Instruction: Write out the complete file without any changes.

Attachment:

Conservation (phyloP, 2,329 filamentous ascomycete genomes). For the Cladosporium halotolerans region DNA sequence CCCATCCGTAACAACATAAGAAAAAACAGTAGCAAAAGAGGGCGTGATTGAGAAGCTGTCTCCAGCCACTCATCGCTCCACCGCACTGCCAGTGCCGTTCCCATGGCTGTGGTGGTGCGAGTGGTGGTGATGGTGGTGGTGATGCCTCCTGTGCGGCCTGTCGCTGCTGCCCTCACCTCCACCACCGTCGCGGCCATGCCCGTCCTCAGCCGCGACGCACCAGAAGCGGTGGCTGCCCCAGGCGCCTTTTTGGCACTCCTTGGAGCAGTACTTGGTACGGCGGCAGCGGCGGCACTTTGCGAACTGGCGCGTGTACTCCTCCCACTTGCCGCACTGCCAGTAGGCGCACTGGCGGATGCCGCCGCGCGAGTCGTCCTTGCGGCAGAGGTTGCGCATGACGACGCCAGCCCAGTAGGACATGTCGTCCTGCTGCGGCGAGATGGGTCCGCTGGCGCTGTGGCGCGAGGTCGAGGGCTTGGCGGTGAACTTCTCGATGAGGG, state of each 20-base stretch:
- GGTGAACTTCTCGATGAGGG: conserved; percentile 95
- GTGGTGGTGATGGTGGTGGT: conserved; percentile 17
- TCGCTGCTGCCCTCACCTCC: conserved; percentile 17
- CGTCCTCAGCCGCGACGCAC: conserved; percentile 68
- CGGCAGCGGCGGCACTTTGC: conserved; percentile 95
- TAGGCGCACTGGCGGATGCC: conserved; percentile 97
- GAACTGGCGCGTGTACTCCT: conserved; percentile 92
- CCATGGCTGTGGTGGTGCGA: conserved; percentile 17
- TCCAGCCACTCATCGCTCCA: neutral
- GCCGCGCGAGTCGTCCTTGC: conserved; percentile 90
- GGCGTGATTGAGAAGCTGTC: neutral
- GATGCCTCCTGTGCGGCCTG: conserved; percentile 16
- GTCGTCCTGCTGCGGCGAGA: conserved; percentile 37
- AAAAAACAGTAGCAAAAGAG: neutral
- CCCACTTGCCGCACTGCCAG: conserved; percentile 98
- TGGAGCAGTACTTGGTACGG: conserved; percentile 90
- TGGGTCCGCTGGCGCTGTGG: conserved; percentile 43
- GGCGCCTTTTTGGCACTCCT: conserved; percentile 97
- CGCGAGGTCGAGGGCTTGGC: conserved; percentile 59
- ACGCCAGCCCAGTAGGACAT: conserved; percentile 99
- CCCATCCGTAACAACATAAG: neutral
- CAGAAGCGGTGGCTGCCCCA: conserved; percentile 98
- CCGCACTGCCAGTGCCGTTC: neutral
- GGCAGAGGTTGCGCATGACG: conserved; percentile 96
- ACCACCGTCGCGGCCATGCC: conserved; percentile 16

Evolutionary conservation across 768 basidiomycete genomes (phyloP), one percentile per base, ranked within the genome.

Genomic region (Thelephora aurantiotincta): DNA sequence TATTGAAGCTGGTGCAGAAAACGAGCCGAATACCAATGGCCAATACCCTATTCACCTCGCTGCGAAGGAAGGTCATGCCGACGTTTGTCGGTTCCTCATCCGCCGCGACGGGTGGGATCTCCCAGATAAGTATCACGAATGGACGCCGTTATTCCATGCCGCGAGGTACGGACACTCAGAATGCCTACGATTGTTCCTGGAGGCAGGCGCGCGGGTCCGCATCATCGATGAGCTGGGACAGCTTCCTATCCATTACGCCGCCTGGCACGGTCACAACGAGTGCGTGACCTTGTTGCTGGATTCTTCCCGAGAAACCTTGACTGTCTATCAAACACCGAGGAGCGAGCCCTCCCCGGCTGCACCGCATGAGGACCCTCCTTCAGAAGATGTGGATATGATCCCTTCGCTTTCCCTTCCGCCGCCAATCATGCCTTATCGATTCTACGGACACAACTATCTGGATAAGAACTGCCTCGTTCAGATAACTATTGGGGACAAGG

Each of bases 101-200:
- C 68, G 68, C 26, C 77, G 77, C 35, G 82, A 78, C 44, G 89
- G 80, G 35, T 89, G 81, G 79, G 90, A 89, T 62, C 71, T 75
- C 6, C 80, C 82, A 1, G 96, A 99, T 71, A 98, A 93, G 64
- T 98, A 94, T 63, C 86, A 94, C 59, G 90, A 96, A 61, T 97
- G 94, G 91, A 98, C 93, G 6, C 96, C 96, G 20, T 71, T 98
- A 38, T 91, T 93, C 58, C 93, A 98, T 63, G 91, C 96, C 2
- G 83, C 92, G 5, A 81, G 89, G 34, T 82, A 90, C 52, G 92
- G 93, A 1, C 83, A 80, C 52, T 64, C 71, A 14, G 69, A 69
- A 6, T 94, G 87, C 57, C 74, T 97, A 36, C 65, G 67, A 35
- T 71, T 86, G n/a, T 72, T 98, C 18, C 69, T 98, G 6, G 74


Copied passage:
Conservation (phyloP, 2,329 filamentous ascomycete genomes). For the Cladosporium halotolerans region DNA sequence CCCATCCGTAACAACATAAGAAAAAACAGTAGCAAAAGAGGGCGTGATTGAGAAGCTGTCTCCAGCCACTCATCGCTCCACCGCACTGCCAGTGCCGTTCCCATGGCTGTGGTGGTGCGAGTGGTGGTGATGGTGGTGGTGATGCCTCCTGTGCGGCCTGTCGCTGCTGCCCTCACCTCCACCACCGTCGCGGCCATGCCCGTCCTCAGCCGCGACGCACCAGAAGCGGTGGCTGCCCCAGGCGCCTTTTTGGCACTCCTTGGAGCAGTACTTGGTACGGCGGCAGCGGCGGCACTTTGCGAACTGGCGCGTGTACTCCTCCCACTTGCCGCACTGCCAGTAGGCGCACTGGCGGATGCCGCCGCGCGAGTCGTCCTTGCGGCAGAGGTTGCGCATGACGACGCCAGCCCAGTAGGACATGTCGTCCTGCTGCGGCGAGATGGGTCCGCTGGCGCTGTGGCGCGAGGTCGAGGGCTTGGCGGTGAACTTCTCGATGAGGG, state of each 20-base stretch:
- GGTGAACTTCTCGATGAGGG: conserved; percentile 95
- GTGGTGGTGATGGTGGTGGT: conserved; percentile 17
- TCGCTGCTGCCCTCACCTCC: conserved; percentile 17
- CGTCCTCAGCCGCGACGCAC: conserved; percentile 68
- CGGCAGCGGCGGCACTTTGC: conserved; percentile 95
- TAGGCGCACTGGCGGATGCC: conserved; percentile 97
- GAACTGGCGCGTGTACTCCT: conserved; percentile 92
- CCATGGCTGTGGTGGTGCGA: conserved; percentile 17
- TCCAGCCACTCATCGCTCCA: neutral
- GCCGCGCGAGTCGTCCTTGC: conserved; percentile 90
- GGCGTGATTGAGAAGCTGTC: neutral
- GATGCCTCCTGTGCGGCCTG: conserved; percentile 16
- GTCGTCCTGCTGCGGCGAGA: conserved; percentile 37
- AAAAAACAGTAGCAAAAGAG: neutral
- CCCACTTGCCGCACTGCCAG: conserved; percentile 98
- TGGAGCAGTACTTGGTACGG: conserved; percentile 90
- TGGGTCCGCTGGCGCTGTGG: conserved; percentile 43
- GGCGCCTTTTTGGCACTCCT: conserved; percentile 97
- CGCGAGGTCGAGGGCTTGGC: conserved; percentile 59
- ACGCCAGCCCAGTAGGACAT: conserved; percentile 99
- CCCATCCGTAACAACATAAG: neutral
- CAGAAGCGGTGGCTGCCCCA: conserved; percentile 98
- CCGCACTGCCAGTGCCGTTC: neutral
- GGCAGAGGTTGCGCATGACG: conserved; percentile 96
- ACCACCGTCGCGGCCATGCC: conserved; percentile 16

Evolutionary conservation across 768 basidiomycete genomes (phyloP), one percentile per base, ranked within the genome.

Genomic region (Thelephora aurantiotincta): DNA sequence TATTGAAGCTGGTGCAGAAAACGAGCCGAATACCAATGGCCAATACCCTATTCACCTCGCTGCGAAGGAAGGTCATGCCGACGTTTGTCGGTTCCTCATCCGCCGCGACGGGTGGGATCTCCCAGATAAGTATCACGAATGGACGCCGTTATTCCATGCCGCGAGGTACGGACACTCAGAATGCCTACGATTGTTCCTGGAGGCAGGCGCGCGGGTCCGCATCATCGATGAGCTGGGACAGCTTCCTATCCATTACGCCGCCTGGCACGGTCACAACGAGTGCGTGACCTTGTTGCTGGATTCTTCCCGAGAAACCTTGACTGTCTATCAAACACCGAGGAGCGAGCCCTCCCCGGCTGCACCGCATGAGGACCCTCCTTCAGAAGATGTGGATATGATCCCTTCGCTTTCCCTTCCGCCGCCAATCATGCCTTATCGATTCTACGGACACAACTATCTGGATAAGAACTGCCTCGTTCAGATAACTATTGGGGACAAGG

Each of bases 101-200:
- C 68, G 68, C 26, C 77, G 77, C 35, G 82, A 78, C 44, G 89
- G 80, G 35, T 89, G 81, G 79, G 90, A 89, T 62, C 71, T 75
- C 6, C 80, C 82, A 1, G 96, A 99, T 71, A 98, A 93, G 64
- T 98, A 94, T 63, C 86, A 94, C 59, G 90, A 96, A 61, T 97
- G 94, G 91, A 98, C 93, G 6, C 96, C 96, G 20, T 71, T 98
- A 38, T 91, T 93, C 58, C 93, A 98, T 63, G 91, C 96, C 2
- G 83, C 92, G 5, A 81, G 89, G 34, T 82, A 90, C 52, G 92
- G 93, A 1, C 83, A 80, C 52, T 64, C 71, A 14, G 69, A 69
- A 6, T 94, G 87, C 57, C 74, T 97, A 36, C 65, G 67, A 35
- T 71, T 86, G n/a, T 72, T 98, C 18, C 69, T 98, G 6, G 74